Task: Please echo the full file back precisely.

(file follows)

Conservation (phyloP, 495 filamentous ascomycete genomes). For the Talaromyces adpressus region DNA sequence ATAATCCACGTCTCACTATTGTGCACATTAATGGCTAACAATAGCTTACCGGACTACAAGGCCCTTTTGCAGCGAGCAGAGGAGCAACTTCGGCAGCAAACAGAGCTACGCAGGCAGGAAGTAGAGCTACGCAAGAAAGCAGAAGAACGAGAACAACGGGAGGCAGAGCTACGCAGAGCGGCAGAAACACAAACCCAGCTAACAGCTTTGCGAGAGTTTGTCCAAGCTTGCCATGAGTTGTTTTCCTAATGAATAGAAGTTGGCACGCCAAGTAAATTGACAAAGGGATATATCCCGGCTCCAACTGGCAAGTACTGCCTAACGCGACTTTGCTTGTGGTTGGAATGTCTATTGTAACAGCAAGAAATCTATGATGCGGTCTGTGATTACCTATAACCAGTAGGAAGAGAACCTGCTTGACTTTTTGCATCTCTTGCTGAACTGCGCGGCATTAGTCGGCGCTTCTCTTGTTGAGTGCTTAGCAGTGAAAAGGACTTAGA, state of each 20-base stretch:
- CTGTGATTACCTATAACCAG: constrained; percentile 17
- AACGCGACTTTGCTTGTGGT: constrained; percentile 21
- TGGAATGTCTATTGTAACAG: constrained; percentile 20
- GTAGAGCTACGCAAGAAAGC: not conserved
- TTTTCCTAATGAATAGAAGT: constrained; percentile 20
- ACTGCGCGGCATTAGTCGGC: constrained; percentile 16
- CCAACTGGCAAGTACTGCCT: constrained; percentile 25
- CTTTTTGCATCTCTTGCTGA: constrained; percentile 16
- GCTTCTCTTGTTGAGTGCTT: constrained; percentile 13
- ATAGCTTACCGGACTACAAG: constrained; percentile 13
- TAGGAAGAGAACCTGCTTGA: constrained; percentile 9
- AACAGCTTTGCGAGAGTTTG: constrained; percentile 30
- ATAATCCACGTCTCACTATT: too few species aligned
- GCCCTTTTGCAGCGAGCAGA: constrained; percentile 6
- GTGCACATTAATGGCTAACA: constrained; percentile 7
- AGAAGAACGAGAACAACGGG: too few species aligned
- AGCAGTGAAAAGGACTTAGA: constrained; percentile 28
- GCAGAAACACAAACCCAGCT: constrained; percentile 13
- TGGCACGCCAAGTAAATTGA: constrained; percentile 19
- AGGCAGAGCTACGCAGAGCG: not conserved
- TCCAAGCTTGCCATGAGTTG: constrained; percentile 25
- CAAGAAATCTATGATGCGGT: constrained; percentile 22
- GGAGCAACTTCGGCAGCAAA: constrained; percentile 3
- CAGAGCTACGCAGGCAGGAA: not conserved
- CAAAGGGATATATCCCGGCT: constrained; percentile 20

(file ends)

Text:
Conservation (phyloP, 495 filamentous ascomycete genomes). For the Talaromyces adpressus region DNA sequence ATAATCCACGTCTCACTATTGTGCACATTAATGGCTAACAATAGCTTACCGGACTACAAGGCCCTTTTGCAGCGAGCAGAGGAGCAACTTCGGCAGCAAACAGAGCTACGCAGGCAGGAAGTAGAGCTACGCAAGAAAGCAGAAGAACGAGAACAACGGGAGGCAGAGCTACGCAGAGCGGCAGAAACACAAACCCAGCTAACAGCTTTGCGAGAGTTTGTCCAAGCTTGCCATGAGTTGTTTTCCTAATGAATAGAAGTTGGCACGCCAAGTAAATTGACAAAGGGATATATCCCGGCTCCAACTGGCAAGTACTGCCTAACGCGACTTTGCTTGTGGTTGGAATGTCTATTGTAACAGCAAGAAATCTATGATGCGGTCTGTGATTACCTATAACCAGTAGGAAGAGAACCTGCTTGACTTTTTGCATCTCTTGCTGAACTGCGCGGCATTAGTCGGCGCTTCTCTTGTTGAGTGCTTAGCAGTGAAAAGGACTTAGA, state of each 20-base stretch:
- CTGTGATTACCTATAACCAG: constrained; percentile 17
- AACGCGACTTTGCTTGTGGT: constrained; percentile 21
- TGGAATGTCTATTGTAACAG: constrained; percentile 20
- GTAGAGCTACGCAAGAAAGC: not conserved
- TTTTCCTAATGAATAGAAGT: constrained; percentile 20
- ACTGCGCGGCATTAGTCGGC: constrained; percentile 16
- CCAACTGGCAAGTACTGCCT: constrained; percentile 25
- CTTTTTGCATCTCTTGCTGA: constrained; percentile 16
- GCTTCTCTTGTTGAGTGCTT: constrained; percentile 13
- ATAGCTTACCGGACTACAAG: constrained; percentile 13
- TAGGAAGAGAACCTGCTTGA: constrained; percentile 9
- AACAGCTTTGCGAGAGTTTG: constrained; percentile 30
- ATAATCCACGTCTCACTATT: too few species aligned
- GCCCTTTTGCAGCGAGCAGA: constrained; percentile 6
- GTGCACATTAATGGCTAACA: constrained; percentile 7
- AGAAGAACGAGAACAACGGG: too few species aligned
- AGCAGTGAAAAGGACTTAGA: constrained; percentile 28
- GCAGAAACACAAACCCAGCT: constrained; percentile 13
- TGGCACGCCAAGTAAATTGA: constrained; percentile 19
- AGGCAGAGCTACGCAGAGCG: not conserved
- TCCAAGCTTGCCATGAGTTG: constrained; percentile 25
- CAAGAAATCTATGATGCGGT: constrained; percentile 22
- GGAGCAACTTCGGCAGCAAA: constrained; percentile 3
- CAGAGCTACGCAGGCAGGAA: not conserved
- CAAAGGGATATATCCCGGCT: constrained; percentile 20